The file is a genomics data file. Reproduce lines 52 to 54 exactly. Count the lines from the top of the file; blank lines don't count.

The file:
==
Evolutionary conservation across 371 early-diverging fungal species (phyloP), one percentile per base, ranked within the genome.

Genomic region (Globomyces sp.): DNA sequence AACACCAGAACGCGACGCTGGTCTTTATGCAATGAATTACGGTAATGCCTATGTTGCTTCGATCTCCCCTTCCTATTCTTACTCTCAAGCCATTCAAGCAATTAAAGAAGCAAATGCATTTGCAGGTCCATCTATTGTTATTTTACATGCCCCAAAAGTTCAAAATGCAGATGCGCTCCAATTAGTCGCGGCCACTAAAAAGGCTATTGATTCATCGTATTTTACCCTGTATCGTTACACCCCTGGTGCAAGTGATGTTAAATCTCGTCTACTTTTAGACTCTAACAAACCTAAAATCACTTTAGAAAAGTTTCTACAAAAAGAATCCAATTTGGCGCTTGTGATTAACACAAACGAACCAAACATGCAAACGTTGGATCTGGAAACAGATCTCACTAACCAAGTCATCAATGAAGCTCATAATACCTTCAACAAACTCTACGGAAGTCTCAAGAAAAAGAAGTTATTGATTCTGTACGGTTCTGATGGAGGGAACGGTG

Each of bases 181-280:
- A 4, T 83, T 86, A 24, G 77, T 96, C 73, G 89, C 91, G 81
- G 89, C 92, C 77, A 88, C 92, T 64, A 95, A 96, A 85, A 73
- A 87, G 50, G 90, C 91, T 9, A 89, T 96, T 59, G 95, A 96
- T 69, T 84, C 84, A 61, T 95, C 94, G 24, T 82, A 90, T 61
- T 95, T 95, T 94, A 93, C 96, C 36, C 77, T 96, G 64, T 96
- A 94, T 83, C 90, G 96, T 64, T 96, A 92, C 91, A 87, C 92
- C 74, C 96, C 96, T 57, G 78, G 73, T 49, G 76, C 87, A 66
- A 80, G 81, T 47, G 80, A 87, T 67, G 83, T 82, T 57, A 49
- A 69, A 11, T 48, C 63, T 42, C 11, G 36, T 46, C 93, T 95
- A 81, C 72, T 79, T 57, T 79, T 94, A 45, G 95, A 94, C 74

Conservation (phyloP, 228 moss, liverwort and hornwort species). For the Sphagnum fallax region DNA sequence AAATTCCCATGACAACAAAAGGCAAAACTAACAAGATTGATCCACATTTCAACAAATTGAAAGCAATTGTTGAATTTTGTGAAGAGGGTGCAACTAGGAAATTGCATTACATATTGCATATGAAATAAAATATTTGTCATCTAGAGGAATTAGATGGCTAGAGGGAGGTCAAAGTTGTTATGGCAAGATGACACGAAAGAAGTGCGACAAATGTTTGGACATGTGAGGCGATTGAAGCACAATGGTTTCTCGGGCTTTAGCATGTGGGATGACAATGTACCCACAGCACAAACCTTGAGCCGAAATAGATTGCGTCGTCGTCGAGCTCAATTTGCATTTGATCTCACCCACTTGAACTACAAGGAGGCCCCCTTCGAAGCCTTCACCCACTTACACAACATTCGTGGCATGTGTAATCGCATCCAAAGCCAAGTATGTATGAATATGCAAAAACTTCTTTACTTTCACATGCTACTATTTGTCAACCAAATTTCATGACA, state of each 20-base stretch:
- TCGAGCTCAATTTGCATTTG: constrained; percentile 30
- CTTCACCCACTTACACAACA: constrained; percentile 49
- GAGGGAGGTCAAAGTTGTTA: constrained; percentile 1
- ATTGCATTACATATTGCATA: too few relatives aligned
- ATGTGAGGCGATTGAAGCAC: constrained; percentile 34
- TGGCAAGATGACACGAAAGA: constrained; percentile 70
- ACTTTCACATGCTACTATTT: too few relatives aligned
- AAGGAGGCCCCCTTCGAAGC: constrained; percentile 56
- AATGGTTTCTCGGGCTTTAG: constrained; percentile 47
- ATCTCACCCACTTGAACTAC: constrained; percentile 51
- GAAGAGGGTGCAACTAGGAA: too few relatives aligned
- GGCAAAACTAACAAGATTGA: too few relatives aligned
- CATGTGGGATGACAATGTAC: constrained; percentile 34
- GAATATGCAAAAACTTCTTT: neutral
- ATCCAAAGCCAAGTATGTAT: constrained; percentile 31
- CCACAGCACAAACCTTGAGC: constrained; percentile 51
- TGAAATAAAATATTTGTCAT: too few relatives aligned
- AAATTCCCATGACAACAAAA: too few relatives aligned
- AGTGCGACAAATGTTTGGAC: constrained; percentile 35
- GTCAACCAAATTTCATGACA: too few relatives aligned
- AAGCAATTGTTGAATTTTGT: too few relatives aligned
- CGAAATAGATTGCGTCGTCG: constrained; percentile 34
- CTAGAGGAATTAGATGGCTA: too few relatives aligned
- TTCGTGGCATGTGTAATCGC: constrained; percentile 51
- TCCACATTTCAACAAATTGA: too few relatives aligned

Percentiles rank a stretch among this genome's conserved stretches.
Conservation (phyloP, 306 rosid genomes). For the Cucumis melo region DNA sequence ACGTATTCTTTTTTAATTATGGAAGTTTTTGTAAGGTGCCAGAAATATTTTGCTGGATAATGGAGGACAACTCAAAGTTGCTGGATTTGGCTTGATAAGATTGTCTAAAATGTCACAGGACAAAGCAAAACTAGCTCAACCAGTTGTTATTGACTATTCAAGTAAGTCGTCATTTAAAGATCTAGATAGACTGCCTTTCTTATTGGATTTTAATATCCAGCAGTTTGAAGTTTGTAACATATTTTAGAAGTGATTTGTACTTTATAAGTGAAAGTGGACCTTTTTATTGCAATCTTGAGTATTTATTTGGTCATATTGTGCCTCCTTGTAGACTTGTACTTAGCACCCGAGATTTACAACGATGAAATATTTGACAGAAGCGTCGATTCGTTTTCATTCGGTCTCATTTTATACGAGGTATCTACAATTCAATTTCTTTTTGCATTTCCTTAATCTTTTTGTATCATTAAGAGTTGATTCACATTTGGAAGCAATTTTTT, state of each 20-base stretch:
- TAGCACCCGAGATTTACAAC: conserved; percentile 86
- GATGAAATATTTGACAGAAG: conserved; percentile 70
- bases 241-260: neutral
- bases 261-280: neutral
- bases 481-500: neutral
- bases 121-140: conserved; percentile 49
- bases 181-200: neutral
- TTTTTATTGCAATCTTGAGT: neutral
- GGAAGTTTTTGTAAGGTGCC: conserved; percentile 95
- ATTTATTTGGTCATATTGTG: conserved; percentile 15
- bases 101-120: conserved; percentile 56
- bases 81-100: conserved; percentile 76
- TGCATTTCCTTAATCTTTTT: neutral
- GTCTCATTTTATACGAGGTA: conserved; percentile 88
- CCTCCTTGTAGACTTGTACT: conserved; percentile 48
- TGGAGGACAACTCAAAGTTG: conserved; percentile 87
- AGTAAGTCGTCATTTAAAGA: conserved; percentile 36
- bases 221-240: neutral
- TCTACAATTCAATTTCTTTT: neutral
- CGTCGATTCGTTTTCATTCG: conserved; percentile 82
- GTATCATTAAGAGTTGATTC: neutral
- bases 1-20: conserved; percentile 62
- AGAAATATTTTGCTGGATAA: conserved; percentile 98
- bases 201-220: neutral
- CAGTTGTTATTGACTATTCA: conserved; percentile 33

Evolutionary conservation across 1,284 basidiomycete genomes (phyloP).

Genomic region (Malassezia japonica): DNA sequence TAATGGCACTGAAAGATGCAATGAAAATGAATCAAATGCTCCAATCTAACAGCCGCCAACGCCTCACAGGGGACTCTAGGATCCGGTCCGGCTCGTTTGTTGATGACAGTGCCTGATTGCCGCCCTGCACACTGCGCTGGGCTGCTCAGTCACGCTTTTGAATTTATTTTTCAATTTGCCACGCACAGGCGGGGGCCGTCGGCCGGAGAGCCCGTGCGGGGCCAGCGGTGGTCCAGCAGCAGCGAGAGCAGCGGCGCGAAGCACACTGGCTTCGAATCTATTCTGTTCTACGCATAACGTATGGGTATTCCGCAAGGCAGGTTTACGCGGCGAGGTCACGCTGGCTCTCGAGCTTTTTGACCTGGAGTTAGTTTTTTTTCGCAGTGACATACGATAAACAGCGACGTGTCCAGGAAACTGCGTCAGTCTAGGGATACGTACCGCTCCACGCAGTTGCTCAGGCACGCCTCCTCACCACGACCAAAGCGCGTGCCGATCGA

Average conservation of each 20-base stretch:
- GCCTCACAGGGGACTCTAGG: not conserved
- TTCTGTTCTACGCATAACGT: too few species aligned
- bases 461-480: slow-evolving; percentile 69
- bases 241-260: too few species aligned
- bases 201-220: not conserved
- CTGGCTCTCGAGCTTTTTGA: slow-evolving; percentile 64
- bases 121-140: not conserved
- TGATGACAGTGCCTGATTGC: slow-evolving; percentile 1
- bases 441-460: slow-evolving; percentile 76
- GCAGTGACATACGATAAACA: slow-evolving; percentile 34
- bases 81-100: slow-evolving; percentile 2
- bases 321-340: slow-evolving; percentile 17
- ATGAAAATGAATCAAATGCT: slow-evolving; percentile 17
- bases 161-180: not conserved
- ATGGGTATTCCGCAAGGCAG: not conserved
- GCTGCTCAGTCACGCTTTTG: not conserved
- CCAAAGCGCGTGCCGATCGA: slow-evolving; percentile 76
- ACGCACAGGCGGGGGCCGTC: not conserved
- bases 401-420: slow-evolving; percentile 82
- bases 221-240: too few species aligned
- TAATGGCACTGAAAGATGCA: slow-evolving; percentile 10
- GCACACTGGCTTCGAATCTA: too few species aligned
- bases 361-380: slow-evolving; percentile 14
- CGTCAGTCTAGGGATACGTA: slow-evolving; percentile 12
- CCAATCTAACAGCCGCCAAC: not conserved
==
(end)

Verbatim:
- bases 101-120: conserved; percentile 56
- bases 81-100: conserved; percentile 76
- TGCATTTCCTTAATCTTTTT: neutral